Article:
The Section selected an inaugural class for the new Diversity and Inclusion Fellowship Program beginning in ABA year 2017-2018. The Fellowship Program provides opportunities for lawyers from underrepresented groups such as racial and ethnically diverse lawyers, persons with disabilities, and lesbian, gay, bisexual and transgender persons, to participate in leadership roles within the Criminal Justice Section.
The goal of the program is to increase the number of diverse attorneys within the Section and offer an opportunity to develop skills and make professional connections within the criminal justice community. The program ensures appointment to one of The Section’s committees and mentorship for fellows.
Additionally, each fellow also assumes responsibility for a committee project designed to further the goals and objectives of the Section. Our fellows have each demonstrated a history of commitment to criminal justice, public service, and professional excellence. We are proud to recognize our inaugural fellows for the completion of their Fellowship this August 2019:
Patrice James, Still She Rises
Area of Practice: Criminal Defense
Project: Electronic Monitoring: E-Carceration or “Better than Jail”? (Webinar)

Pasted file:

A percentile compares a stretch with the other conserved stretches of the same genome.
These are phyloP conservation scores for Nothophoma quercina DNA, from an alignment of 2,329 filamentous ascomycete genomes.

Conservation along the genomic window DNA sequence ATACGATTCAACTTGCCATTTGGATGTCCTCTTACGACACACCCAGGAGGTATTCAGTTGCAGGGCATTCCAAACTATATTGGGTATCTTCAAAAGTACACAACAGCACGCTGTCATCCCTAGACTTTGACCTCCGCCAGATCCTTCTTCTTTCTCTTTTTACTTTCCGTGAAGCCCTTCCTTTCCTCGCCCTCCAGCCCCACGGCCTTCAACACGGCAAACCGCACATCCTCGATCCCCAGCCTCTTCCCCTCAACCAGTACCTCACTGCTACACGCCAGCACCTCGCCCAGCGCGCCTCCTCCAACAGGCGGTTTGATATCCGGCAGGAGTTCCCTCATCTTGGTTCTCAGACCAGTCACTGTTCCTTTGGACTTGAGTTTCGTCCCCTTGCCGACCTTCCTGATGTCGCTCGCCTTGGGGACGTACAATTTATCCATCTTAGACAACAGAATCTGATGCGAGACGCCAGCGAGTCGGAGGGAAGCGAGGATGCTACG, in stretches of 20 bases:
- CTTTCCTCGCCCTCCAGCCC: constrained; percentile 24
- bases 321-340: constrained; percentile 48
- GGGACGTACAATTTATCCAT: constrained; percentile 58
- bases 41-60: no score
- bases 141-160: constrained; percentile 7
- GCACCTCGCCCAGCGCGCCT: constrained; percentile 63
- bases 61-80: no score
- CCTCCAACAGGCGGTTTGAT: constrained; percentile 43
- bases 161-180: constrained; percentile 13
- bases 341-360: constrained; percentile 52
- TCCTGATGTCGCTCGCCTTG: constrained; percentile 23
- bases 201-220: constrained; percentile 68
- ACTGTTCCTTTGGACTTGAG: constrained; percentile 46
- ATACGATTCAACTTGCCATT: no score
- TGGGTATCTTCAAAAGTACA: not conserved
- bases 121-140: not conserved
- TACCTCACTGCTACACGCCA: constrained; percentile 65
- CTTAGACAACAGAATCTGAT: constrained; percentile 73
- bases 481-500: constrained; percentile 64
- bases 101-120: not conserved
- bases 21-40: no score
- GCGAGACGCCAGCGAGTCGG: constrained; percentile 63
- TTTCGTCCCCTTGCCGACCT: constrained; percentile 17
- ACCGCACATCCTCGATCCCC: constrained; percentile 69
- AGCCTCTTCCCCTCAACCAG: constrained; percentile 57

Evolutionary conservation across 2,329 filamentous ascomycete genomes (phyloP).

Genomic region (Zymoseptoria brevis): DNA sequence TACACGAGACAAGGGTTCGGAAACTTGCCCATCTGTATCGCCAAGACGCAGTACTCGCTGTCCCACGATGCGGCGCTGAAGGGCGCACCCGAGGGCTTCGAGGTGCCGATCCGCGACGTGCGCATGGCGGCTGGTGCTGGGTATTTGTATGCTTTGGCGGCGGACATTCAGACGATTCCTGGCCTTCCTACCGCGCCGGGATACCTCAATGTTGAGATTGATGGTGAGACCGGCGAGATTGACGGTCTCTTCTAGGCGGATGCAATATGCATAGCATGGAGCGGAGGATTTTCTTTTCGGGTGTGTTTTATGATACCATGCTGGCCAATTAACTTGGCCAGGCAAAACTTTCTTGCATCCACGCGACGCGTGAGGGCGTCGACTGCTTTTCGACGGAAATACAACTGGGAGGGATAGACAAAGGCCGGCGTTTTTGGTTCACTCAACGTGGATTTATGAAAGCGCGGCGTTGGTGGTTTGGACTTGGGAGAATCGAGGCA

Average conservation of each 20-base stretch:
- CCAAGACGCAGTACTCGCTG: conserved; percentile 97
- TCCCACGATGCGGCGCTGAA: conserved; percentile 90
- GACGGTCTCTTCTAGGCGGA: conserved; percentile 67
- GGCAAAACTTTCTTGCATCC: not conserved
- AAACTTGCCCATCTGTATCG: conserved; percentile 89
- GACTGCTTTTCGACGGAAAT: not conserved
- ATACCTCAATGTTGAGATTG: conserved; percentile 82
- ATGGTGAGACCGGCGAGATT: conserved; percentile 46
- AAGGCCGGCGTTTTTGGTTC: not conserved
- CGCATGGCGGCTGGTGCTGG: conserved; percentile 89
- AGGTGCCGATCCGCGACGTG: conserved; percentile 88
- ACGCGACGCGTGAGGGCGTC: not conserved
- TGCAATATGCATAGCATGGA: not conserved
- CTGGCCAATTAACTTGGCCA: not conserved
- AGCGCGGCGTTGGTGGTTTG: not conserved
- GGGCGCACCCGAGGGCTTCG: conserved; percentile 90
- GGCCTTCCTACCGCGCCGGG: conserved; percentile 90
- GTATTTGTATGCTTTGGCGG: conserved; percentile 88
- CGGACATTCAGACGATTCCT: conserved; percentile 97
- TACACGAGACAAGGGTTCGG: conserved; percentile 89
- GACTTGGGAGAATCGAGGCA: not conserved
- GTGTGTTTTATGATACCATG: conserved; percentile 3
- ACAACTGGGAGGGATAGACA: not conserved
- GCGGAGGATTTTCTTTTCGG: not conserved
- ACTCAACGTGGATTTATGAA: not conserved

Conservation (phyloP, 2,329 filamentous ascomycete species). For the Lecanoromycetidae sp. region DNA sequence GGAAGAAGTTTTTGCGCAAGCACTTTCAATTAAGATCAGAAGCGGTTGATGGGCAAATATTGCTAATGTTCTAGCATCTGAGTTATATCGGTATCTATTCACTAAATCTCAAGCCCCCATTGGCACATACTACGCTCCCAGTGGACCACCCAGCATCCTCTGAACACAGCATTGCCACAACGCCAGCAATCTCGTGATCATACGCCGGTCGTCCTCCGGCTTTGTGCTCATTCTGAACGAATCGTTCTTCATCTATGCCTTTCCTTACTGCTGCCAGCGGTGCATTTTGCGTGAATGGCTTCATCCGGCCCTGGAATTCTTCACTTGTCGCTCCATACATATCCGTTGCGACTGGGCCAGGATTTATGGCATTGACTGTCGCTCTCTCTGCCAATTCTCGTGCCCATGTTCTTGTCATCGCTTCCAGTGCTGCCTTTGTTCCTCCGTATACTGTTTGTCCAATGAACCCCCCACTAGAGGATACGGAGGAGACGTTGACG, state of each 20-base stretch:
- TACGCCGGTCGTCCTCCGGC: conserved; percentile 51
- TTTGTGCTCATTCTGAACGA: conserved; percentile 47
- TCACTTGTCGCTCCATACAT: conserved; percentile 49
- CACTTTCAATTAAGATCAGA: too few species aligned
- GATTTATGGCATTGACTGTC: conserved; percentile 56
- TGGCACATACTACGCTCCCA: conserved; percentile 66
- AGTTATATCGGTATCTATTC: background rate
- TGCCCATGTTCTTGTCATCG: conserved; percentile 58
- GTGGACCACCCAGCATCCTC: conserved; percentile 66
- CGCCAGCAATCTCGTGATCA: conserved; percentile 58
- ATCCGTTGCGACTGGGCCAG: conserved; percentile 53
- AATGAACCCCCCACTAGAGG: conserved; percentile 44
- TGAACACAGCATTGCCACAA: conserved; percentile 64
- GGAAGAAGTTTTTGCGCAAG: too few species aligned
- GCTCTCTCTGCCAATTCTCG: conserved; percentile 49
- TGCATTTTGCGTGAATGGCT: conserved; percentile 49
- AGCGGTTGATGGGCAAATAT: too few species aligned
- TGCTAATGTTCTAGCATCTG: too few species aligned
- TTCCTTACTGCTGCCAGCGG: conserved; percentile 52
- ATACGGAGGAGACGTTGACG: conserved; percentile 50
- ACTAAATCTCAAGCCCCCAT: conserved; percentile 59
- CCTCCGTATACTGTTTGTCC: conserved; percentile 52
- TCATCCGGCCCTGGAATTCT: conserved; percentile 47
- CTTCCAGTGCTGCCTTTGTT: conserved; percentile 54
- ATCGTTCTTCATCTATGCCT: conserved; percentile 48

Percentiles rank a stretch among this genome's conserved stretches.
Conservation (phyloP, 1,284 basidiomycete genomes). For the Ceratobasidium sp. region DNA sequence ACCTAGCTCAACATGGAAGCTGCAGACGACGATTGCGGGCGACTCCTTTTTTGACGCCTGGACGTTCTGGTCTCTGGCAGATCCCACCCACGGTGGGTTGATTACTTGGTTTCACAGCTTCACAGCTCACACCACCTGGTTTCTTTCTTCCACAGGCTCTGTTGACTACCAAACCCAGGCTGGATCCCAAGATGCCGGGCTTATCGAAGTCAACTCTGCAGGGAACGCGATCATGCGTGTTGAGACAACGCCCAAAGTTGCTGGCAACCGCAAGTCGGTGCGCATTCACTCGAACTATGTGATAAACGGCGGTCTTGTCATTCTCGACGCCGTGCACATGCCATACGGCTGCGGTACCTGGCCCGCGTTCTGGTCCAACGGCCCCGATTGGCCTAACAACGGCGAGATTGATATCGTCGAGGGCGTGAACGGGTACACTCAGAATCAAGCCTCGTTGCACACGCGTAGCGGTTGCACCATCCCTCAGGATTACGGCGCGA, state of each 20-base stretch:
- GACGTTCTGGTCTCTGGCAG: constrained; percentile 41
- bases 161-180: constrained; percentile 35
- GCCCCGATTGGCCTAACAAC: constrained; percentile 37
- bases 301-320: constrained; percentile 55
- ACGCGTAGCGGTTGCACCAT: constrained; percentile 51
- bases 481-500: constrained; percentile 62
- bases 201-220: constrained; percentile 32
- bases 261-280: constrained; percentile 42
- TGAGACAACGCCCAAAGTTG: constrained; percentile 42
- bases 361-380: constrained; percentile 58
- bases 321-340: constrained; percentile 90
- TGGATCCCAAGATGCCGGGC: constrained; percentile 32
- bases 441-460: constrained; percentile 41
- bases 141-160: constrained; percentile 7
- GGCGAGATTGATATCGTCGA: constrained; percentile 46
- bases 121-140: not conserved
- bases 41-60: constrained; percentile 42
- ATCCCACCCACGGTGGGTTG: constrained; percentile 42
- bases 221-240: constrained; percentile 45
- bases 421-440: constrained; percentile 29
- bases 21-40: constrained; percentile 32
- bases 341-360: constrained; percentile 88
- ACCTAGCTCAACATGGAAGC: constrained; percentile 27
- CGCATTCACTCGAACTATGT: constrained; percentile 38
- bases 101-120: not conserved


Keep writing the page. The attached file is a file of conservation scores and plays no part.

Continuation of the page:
Patrice James is the director of community justice at the Sargent Shriver National Center on Poverty Law in Chicago, Illinois. She has spent her career tackling the inequities of the criminal justice system. Most recently she was a founding attorney of Still She Rises, Tulsa, where she provided holistic legal representation primarily to low-income women of color, engaged in community building, and advocated for shifting the narrative of women involved in the criminal justice system “from broken women to broken systems” as the Director of External Relations. While in Tulsa, Patrice immersed herself in the needs of north Tulsa by volunteering with various organizations and serving on several boards, including the Met Cares Foundation and the Greater Tulsa African American Affairs Commission. Prior to Tulsa, Patrice was a public defender at the Bronx Defenders for five years, where she provided zealous criminal defense representation to people living in the Bronx. Understanding the value of community, Patrice lead the office’s mentoring program for incoming attorneys and provided “Know Your Rights” trainings for students at local middle and high schools.